Ava DuVernay addresses Golden Globes' 'widely known' lack of Black inclusion
Ava DuVernay and Regina King have addressed a growing controversy surrounding a new report that claims the Hollywood Foreign Press Association's voting ranks contain zero Black members participating in the Golden Globes process.
Following a Los Angeles Times investigation that exposed a lack of Black perspectives among the HFPA's 87-strong membership, the Golden Globe-nominated Selma director responded to social media chatter about the piece, seemingly baffled by people "acting like this isn't already widely known? For YEARS?"
Though she didn't add commentary of her own, One Night in Miami... director and Oscar-winning actress King — a contender in the Globes race this year — responded to DuVernay's note with an image of Drake pointing directly into the camera with a smile on his face, to which DuVernay replied with a GIF with the text "those are the facts."
Representatives for the HFPA didn't immediately provide EW with a comment on the Times' reporting, though the piece quotes a rep with indicating the group is "committed to addressing" the lack of Black people among its membership.
Both filmmakers' tweets come amid a curious year for representation at the Golden Globes, the high profile awards season statuettes handed out by a small collective of predominantly foreign, Los Angeles-based journalists covering Hollywood for a variety of publications around the world.
Earlier this month, the group was both celebrated and derided for its 2021 nominations, as it recognized work by Black artists like Andra Day (The United States vs. Billie Holiday) and Ma Rainey's Black Bottom stars Viola Davis and Chadwick Boseman, but failed to recognize presumed contenders in the Oscar race like Malcolm & Marie actress Zendaya, Da 5 Bloods star Delroy Lindo, and the latter Netflix film's director, Spike Lee, whose children will serve as the HFPA's Golden Globe ambassadors at Sunday's ceremony.
Still, King herself also helped make history among the 2021 Golden Globe nominees as one of three women (alongside Nomadland's Chloé Zhao and Promising Young Woman helmer Emerald Fennell) to be nominated for Best Director — the most number of female honorees the category has ever recognized in one year.
Despite King's nomination, Miami wasn't nominated for Best Picture at the Globes, nor were any of the major Black-led films in the overall conversation, such as Judas and the Black Messiah, Da 5 Bloods, and Ma Rainey's Black Bottom. Of the 10 films nominated for Best Picture across musical and drama categories, only Disney's Hamilton contains a lead cast comprised predominantly of people of color.
On the television side, the HFPA was also largely criticized for not nominating Michaela Coel's critically lauded HBO series I May Destroy You, though it did nominate the widely derided (yet commercially successful) comedy Emily in Paris — a freshman comedy series that falls in line with other newbie programs the HFPA has historically anointed early in their respective runs, and was projected to receive Golden Globe nods by several industry publications, including the L.A. Times.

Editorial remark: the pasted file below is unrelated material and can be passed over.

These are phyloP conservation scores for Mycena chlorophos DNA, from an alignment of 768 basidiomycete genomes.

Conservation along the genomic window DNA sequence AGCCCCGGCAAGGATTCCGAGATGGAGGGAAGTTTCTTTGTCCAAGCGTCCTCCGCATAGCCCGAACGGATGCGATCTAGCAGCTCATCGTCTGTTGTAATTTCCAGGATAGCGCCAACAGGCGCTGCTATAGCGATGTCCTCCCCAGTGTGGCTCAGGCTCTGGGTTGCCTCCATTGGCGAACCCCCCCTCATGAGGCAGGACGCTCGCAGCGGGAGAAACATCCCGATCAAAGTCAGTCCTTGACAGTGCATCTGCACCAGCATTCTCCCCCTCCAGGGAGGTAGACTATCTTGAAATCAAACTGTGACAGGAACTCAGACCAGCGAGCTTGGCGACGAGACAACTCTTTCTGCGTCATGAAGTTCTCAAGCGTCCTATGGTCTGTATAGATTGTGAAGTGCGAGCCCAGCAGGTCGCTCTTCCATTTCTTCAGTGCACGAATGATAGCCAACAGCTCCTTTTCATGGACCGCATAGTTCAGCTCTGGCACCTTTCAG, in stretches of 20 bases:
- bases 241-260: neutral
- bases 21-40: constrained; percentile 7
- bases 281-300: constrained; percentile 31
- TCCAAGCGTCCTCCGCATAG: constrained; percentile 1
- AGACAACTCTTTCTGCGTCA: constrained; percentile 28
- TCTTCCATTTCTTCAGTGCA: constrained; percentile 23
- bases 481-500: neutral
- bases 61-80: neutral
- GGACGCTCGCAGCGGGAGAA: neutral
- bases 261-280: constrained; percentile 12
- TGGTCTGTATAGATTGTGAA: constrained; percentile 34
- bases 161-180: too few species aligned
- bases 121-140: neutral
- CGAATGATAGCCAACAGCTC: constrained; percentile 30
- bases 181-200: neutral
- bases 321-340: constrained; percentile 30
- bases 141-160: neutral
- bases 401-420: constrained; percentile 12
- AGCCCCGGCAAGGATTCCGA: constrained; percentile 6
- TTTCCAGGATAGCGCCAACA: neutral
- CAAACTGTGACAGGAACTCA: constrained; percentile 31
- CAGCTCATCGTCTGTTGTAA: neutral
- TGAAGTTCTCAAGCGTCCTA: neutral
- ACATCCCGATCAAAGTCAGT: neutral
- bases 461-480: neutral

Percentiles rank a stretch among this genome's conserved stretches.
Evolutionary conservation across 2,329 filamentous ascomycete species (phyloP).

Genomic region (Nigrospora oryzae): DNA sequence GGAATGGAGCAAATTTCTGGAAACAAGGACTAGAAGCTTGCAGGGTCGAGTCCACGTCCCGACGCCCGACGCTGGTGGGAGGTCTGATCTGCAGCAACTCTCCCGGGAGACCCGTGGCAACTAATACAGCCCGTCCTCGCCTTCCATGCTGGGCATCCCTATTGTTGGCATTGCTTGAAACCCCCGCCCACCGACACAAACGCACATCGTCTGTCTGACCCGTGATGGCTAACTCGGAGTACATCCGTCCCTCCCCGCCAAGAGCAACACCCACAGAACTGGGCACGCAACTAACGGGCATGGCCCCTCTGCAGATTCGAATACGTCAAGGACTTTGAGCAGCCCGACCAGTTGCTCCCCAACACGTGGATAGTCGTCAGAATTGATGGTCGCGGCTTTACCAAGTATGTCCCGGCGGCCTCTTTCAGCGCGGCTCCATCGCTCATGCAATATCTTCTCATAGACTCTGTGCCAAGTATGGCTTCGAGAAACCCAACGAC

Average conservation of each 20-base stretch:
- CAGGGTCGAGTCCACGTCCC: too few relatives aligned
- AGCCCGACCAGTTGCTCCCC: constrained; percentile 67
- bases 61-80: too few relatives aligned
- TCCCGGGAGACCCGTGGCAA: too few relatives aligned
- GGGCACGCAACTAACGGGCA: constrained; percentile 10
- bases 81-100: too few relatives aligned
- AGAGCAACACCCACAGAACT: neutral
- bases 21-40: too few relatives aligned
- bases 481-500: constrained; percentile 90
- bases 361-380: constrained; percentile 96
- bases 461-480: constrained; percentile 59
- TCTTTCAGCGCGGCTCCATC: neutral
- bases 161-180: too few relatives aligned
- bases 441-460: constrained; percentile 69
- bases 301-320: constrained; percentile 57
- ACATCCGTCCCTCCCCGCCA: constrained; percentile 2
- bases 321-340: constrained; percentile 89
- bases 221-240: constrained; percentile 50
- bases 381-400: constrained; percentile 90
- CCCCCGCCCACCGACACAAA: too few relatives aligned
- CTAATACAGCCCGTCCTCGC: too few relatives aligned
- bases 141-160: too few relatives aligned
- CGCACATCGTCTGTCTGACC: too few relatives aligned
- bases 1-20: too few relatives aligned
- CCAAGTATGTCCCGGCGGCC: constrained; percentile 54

The Times alleges that, in 2019, more than 30 HFPA members traveled to France to visit the series' set, and were treated to a two-night stay at the five-star Peninsula Paris hotel as well as a news conference and luncheon at the private Musée des Arts Forains museum — the show's set for the day.
Representatives for the HFPA didn't immediately provide EW with comment on the Emily in Paris trip, though individuals with knowledge of the situation told EW that "all the rules and guidelines" pertaining to campaigning were followed on the trip; the 33 members on the trip arranged travel on their own; the only gift that was given to them was a notebook, and that the hotel rooms were between $944 and $1,000 per night, not the $1,400 as indicated by the Times.
The L.A. Times also reports potentially troubling details about the Globes' internal processes, reporting that the group often rejects well-credentialed foreign journalists from joining, as members often allegedly accept lavish perks from studios and networks, who also, in turn, have allegedly lobbied members for votes for specific projects over the years. The piece cites an HFPA rep as saying, "We do not control the individual votes of our members," but that the group seeks "to build cultural understanding through film and TV and recognize how the power of creative storytelling can educate people around the world to issues of race, representation, and orientation."
EW will update this article with new information from representatives for the groups, studios, and networks involved as soon as it is received.